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est. 1930

The Wildcat

est. 1930

The Wildcat

est. 1930

The Wildcat

Backpacks Unpack Student Personality

Student backpacks aren’t just vessels for transporting books and binders, they’re also symbolic of their owner’s interests and personality.
Nathaniel Huerta
Take a look at most student’s backpacks and you’ll discover an array of unique symbols, from patches of favorite bands, to mini-figures of movie monsters, to cherished gifts from family and friends.

Being a teenager is a journey of self-discovery, and many students showcase their diverse personalities through clothes, jewelry, hairstyles, and shoes. But another way students demonstrate their individuality is through the most ubiquitous accessory of them all: their backpacks

Freshman Rachel Podlovitz, for example, wears a metal dragonfly pin on her backpack to commemorate a trip to Paris with her parents. An artist, she also used her bag as a canvas by painting a white and orange koi to complement a navy blue enamel koi pin. “Not a lot of people like [koi], which makes me feel a little more unique,” Podlovitz said.

Maya Mulay, sophomore, has a mini pink surfboard attached to her bag’s front pocket. The surfboard is a memento she purchased from a beach visit and represents her creativity. “[Many people] have the same backpack as me, so I wanted to make it a bit more individual,” Mulay said. 

An avid Funko Pop collector — over 100 of the figures line her shelves — Madelyn Brewer, sophomore, sports three mini Funko Pop keychains on her bag. The figures are from different media she loves, such as The Little Mermaid and Animal Crossing. Her mini Jason Vorhees — of the Friday the 13th film series — symbolizes her love of horror movies (a passion also represented in her Scream and Halloween t-shirts).  

Some students decorate their backpacks with music-related accessories. Placing a band pin on a backpack often comes with the hope that someone else will see it and react with appreciation and admiration, and make a connection with the bag’s owner through a shared interest in music.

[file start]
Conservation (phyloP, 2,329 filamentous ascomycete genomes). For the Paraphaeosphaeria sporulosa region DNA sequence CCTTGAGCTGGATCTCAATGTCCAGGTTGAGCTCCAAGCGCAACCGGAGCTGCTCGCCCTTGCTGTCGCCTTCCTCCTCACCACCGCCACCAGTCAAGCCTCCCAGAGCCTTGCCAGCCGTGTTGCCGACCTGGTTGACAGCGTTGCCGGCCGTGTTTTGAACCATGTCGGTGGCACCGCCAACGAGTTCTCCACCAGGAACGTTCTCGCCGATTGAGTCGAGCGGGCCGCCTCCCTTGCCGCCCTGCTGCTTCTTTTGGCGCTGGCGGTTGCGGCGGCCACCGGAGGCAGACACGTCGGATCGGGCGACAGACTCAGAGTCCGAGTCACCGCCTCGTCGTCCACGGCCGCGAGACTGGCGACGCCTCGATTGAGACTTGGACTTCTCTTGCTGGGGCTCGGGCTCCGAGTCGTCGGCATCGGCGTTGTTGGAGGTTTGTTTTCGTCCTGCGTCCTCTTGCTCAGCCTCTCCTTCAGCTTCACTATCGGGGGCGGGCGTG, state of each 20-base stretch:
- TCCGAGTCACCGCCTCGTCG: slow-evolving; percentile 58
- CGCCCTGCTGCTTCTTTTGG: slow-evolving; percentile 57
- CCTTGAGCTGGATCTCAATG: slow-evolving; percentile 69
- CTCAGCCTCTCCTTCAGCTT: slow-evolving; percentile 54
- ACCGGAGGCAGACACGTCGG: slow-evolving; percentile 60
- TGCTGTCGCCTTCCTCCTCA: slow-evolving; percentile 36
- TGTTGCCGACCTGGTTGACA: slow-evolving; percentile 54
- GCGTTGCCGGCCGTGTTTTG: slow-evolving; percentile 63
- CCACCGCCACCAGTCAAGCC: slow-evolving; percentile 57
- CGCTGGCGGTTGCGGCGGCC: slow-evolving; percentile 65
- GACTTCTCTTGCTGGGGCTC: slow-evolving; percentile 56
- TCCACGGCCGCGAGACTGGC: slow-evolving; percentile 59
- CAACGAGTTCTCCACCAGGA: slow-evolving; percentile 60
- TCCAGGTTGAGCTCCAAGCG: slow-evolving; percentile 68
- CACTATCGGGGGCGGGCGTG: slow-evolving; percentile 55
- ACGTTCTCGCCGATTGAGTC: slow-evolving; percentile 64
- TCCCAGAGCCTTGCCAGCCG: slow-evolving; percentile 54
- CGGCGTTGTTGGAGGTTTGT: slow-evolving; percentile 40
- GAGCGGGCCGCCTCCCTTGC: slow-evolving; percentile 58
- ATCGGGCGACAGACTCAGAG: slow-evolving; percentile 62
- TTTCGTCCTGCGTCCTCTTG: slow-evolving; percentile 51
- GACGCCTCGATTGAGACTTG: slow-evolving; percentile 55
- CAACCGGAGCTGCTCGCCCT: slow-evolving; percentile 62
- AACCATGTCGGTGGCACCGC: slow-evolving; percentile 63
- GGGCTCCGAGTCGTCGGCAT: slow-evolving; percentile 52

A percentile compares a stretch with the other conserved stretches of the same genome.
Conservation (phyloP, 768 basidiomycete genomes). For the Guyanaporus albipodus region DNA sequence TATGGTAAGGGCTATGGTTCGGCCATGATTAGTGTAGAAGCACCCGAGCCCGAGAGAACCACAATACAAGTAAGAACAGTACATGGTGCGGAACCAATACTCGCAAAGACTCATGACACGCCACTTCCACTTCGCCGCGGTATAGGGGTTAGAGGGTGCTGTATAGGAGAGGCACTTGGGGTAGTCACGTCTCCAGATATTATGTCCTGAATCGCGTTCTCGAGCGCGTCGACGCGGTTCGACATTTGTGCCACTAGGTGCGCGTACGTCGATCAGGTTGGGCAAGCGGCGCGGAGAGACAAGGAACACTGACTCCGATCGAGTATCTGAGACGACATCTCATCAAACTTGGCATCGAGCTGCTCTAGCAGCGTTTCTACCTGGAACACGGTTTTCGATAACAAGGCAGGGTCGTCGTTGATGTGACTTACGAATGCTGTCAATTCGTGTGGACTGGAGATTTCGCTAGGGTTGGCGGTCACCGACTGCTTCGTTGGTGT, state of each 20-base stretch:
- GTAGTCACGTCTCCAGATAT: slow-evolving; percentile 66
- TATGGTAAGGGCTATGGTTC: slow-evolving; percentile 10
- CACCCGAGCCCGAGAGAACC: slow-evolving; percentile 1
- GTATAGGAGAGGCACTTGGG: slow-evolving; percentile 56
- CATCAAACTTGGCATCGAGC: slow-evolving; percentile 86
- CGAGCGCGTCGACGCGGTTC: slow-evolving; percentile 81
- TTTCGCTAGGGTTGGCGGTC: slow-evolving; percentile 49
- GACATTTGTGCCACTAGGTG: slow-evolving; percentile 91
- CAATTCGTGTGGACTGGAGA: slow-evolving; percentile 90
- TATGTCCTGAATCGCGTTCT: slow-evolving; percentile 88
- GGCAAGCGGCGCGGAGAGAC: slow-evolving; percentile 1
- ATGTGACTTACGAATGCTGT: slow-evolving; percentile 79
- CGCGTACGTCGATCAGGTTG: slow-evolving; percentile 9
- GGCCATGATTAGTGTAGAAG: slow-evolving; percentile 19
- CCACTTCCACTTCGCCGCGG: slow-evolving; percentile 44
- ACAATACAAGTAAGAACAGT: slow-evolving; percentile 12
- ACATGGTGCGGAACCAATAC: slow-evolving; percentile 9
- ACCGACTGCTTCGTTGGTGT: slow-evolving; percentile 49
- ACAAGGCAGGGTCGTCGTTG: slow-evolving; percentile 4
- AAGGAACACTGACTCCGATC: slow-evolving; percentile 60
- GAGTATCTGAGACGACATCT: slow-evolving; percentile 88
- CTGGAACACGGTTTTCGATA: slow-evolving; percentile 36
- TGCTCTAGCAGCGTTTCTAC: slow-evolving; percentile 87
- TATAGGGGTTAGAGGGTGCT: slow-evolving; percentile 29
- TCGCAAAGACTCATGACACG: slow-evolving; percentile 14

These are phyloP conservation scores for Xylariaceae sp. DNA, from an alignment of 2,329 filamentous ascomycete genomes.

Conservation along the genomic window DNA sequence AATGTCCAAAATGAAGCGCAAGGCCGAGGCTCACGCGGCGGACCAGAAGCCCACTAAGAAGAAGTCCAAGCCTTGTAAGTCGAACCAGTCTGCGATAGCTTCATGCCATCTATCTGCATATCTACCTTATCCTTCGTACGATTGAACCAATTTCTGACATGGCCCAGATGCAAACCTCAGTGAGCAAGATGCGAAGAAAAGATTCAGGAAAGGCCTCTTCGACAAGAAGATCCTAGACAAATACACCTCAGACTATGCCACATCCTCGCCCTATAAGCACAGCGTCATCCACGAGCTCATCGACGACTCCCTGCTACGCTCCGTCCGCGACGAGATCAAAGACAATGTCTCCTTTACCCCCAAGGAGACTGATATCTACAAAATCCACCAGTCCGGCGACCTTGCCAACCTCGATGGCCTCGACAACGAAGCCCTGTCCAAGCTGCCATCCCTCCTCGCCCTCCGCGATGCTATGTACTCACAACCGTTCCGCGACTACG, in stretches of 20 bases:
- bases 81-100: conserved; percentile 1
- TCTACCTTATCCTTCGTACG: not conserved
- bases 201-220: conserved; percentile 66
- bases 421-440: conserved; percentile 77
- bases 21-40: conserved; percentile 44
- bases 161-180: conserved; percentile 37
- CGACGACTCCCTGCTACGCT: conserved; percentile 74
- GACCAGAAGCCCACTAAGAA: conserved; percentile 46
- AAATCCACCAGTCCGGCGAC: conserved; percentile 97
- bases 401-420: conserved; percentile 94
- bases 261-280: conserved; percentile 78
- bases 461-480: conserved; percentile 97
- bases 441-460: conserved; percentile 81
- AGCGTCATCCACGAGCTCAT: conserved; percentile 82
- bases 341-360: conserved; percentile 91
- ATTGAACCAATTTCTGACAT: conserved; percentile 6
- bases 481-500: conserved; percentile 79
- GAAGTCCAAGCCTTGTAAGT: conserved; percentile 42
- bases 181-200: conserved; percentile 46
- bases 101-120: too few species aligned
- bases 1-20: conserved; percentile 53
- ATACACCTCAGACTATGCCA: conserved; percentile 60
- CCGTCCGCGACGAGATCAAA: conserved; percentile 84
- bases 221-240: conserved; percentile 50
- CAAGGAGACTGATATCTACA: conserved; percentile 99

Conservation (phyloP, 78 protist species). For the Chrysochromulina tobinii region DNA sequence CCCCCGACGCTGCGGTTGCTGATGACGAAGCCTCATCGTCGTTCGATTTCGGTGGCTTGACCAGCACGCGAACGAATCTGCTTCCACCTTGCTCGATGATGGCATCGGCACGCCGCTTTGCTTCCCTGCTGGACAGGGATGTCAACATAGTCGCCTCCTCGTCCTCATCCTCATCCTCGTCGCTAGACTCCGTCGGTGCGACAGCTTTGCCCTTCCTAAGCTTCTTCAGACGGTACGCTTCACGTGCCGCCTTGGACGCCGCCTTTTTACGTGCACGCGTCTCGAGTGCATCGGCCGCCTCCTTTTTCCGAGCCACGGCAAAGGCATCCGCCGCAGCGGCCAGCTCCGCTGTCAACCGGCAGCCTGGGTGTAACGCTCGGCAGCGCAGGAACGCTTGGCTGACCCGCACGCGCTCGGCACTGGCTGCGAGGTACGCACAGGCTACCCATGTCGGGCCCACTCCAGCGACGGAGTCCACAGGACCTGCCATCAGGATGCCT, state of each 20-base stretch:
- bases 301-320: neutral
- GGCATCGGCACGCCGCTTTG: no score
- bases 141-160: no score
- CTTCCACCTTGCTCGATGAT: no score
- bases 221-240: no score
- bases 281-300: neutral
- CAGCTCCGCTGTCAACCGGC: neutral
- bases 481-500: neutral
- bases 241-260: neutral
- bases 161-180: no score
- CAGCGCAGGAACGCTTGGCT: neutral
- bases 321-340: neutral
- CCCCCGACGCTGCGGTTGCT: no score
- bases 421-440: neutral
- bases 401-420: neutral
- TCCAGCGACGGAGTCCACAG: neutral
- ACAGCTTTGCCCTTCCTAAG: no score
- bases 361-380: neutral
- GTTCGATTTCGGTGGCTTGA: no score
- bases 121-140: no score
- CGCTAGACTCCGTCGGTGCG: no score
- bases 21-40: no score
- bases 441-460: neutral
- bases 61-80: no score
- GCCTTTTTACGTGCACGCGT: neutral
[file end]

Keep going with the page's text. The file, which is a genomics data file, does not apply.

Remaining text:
Gianna Zambon, junior, has a collection of buttons on her backpack pocket that range from Gracie Abrams to Conan Gray to an “I Love Harry Styles” pin. “[They] represent the music I like and the artists I like, which represents me,” Zambon said. 

August Azumi, freshman, uses his backpack to show his taste in punk music. Buttons from his favorite bands are scattered across his black Jansport, and a Black Flag band logo is sewn onto the front pocket.

Bardia Kharazizadeh, senior, covered his backpack with patches of his favorite bands: Gatecreeper, Spaz, Doom, Exodus, Corrosion of Conformity, Power Trip, Stormtroopers of Death, At the Gates, and Extreme Noise Terror. “It’s a mixture of grindcore bands, hardcore bands, and a little bit of mincecore,” Kharazizadeh said. Frayed edges on the black-and-white patches reflect Kharazizadeh’s bold style. 

Backpack ornaments also represent close friendships and distant family members. Sophomore Aaron Nguyen wears a small crocheted dinosaur, hand-made by a friend as a going-away gift. “My friend is away at La Quinta, and I don’t get to see her often, so it’s like a memory of her,” Nguyen said. The bright keychain is the sole decoration on his bag, testament to the accessory’s importance.

Isabel Hernandez, sophomore, hangs Pokemon and Darth Vader keychains on her bag, both gifts from her mother. Hernandez said of the keychains: “I got [them] from my mother, [and] since she doesn’t really visit often, I keep whatever she gives to me.” 

Logan Alvarez, senior, has an orange dreamcatcher attached to his bag. The intricate object symbolizes his pride in his Mexican heritage. “My tia, from Mexico, brought it for me. It just shows a little bit of my culture, so I put it on my bag to represent that,” Alvarez said. 

The decor on my backpack displays almost all of the above: favorite media, personal interests, and music I adore. A Gravity Falls button sits next to a Wallows band pin, and under the bag’s main zipper is a nostalgia-triggering quote from the Minecraft “End Poem”: “and the universe said I love you.

Each accessory tells a story about students and their aspirations, their interests, and what matters to them. Finding a self-representing symbol — like Podlovitz’s koi and Kharazizadeh’s grindcore band patches — is often a validating step in an adolescent’s search for self-identity. After all, it’s why students bother to decorate their backpacks in the first place.

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About the Contributors
Sofia Rodriguez, Culture Editor
Sofia Rodriguez, sophomore, is enthusiastic about her first year on staff as Culture Editor of the Wildcat. In addition to her involvement in journalism, Sofia plans to become an active student leader on campus by joining HOSA, Book Club, and NHS. Off campus, Sofia has dedicated her time to other philanthropic causes, including joining and serving in the National Charity League. When Sofia is not busy writing, she delves into fiction and poetry writing. An avid music lover, Sofia also collects vinyl and attends live concerts. 
Nathaniel Huerta, Photo Editor
Nathaniel Huerta, senior, is a Photo Editor on the Wildcat staff. Aside from photography, Nathaniel also enjoys drawing, baking, and interior design, some of his most beloved pastimes. Nathaniel aspires to move to the city, such as New York or Chicago, where he plans to own a bakery. Nathaniel also loves to watch comedy movies from the 2000s, such as EuroTrip, in addition to TV series like Inside Job and Suits.
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